We are thrilled to welcome Elizabeth Wilkerson, author of Tokyo Firewall–and she’s offering a wonderful giveaway! Read on for more…
Poisoning my dinner party guests wasn’t my intention…
I moved to Tokyo in the late ‘80s to study butoh dance. I didn’t speak Japanese, but I figured I could learn the language by osmosis just by being in the flow of everyday life. I was wrong. Not only could I not speak Japanese, but I couldn’t read it, either. I was illiterate.
Tokyo, like a lot of cosmopolitan cities, makes global travel comfortable for foreign visitors. Directions are posted in English, you can see recognizable shops. All the trappings of home while on the other side of the planet. You might even think you’re still in Kansas.
But if you scratch the veneer in Tokyo—and the veneer is washi paper thin—you’re no longer looking at signs with Roman letters; you’re confronted by Japanese kanji characters. And you realize that you’re on your own. And you’re illiterate.
What’s the station your train just arrived at? What’s on the menu of the restaurant you’re standing in front of? You could order a meal the way I used to, by pointing to whatever the person sitting next to me was eating. “I’ll have what she’s having.” My version of “When Harry Met Sally.”
I managed to sidestep my literacy problem by staying in areas of Tokyo that were easy for foreigners to navigate. Emboldened by my sense of cultural acclimation (translation: I’d learned to walk on the left side of the sidewalk to avoid getting trampled, and not to try to open a taxi door) the dinner party bug bit me.
I love throwing dinner parties. When I was a kid, my family hosted a foreign exchange student from Mumbai (Bombay at the time) named Homai. She shared a recipe for chicken curry which became the foundation of my failsafe dinner party menu. Add a tossed salad with a simple Dijon vinaigrette and I was ready to entertain. Easy peasy, no stress. And my dinner guests always enjoyed the meal.
Off I went to the nearby multipurpose store that sold food—not to be confused with an American-style grocery store—to get my dinner party fixins. Chicken, tomatoes, vegetable oil, vinegar, lettuce, onions. Foolproof.
Back at my apartment, I prepped the chicken and gathered the oil and vinegar for my salad dressing. Easy peasy. Until I poured my salad oil in the mixing bowl. The oil—bubbly and floral-scented—turned out to be dishwashing liquid. Uh. Oh. WWMD? (What would Martha do?)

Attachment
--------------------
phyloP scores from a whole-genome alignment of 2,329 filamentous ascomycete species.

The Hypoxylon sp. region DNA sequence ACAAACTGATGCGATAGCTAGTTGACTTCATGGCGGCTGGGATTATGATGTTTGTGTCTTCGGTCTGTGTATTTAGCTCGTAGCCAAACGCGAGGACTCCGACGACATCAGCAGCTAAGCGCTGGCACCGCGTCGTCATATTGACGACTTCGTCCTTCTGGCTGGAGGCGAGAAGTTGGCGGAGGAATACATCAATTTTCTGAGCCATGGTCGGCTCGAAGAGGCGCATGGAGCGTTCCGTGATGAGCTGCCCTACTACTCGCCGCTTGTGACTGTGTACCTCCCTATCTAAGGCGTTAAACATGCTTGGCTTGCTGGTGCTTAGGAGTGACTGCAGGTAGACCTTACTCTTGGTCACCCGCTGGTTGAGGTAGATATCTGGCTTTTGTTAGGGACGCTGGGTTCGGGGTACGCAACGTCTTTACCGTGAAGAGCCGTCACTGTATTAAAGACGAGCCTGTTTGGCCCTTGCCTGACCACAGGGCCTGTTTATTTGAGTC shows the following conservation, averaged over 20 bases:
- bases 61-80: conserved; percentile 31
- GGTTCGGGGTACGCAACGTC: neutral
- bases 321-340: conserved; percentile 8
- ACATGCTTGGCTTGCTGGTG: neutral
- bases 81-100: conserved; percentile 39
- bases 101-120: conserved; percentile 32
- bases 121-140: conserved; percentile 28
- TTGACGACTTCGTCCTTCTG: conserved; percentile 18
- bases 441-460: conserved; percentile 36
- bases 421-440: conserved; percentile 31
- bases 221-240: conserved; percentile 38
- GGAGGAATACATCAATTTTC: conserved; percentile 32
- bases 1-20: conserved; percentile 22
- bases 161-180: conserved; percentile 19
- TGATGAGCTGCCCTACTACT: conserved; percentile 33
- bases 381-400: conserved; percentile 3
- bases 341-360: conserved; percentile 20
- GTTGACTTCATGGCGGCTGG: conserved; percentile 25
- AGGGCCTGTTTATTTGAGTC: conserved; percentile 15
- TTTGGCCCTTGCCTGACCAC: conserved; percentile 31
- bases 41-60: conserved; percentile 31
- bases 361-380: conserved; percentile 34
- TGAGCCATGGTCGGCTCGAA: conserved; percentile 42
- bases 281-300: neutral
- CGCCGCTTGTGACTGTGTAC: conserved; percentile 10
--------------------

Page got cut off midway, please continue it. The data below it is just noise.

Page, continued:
Not to be daunted by a failed vinaigrette, I figured I’d whip up a salad and sprinkle on some vinegar. After chopping my tomatoes, I tore off a lettuce leaf only to discover that I hadn’t bought a head of lettuce—I’d bought cabbage. The produce in Tokyo is slightly different, but different enough. And I couldn’t read the store display. Because I was illiterate.
Japan’s literacy rate is 99.9%. Everybody can read. To graduate from high school, Japanese students have to know 2136 Japanese characters. And it takes every year of school from first grade through high school to learn them all.
In the States, one out of seven adults is functionally illiterate. As a reader and writer, I’m heartbroken imagining what it must be like not being able to enjoy books. Not to mention the barriers, vulnerabilities, and dangers of illiteracy.
Have you ever been someplace where you were plunged into illiteracy? Perhaps a foreign country or even a local neighborhood where the storefront signage was in a language you couldn’t read?
What did you feel? Off-balance? A sense of adventure? Embarrassment? Did you ask someone for help, make a best guess, or retreat to the known? I like to step back and observe how I react in new situations. The inner journey that mirrors the outer journey which is travel.
Please share your experiences in the comments below! One commenter will receive a signed copy of my book along with a bottle of Shichimi Togarashi from Yagenbori who’s been blending spices in Tokyo’s Asakusa district for 400 years.
My thriller Tokyo Firewall is set in the ‘90s, a time of dial-up modems and floppy disks. Alison Crane, a lonely American lawyer suffering from culture shock in Japan, tiptoes onto the brand new digital frontier looking for friendship only to find trouble when a twisted sexual predator targets her. As her stalker’s attacks intensify, Alison must parlay her legal smarts and budding computer skills to stand her ground, or she’ll lose her only sources of freedom. And maybe her life…
Tokyo Firewall on Amazon: https://www.amazon.com/Tokyo-Firewall-gripping-psychological-thriller-ebook/dp/B07JG5WBW3/ref=nodl_
Check out the book trailer: https://youtu.be/JeTkfjUx0i4
Homai’s Curry Chicken
1 fryer chicken, cut up
2 large onions, diced
Butter or ghee
3 to 4 tomatoes, sectioned
2 tablespoons curry powder
1 tablespoon chili powder
1/2 teaspoon grated ginger
1/4 teaspoon turmeric
1/4 teaspoon red pepper
3 bunches of parsley, chopped
1 cup shredded coconut, optional
Simmer chicken in one cup of water with salt and pepper for about 20 minutes.
Sauté onion in butter.
Add chicken and other ingredients with about ½ cup of water, reserving 1/2 of the parsley and 1/2 of the coconut.
Simmer for about 20 minutes until chicken is done.
Add the rest of the parsley and coconut.
Serve with rice or poori.
She lived in Tokyo where she practiced securities law, studied butoh dance, and founded a company to present African-American culture to Japanese audiences.
A native of Cleveland, she graduated from Harvard and holds JD and MBA degrees from Stanford.
Get in touch at www.elizabethwilkerson.com.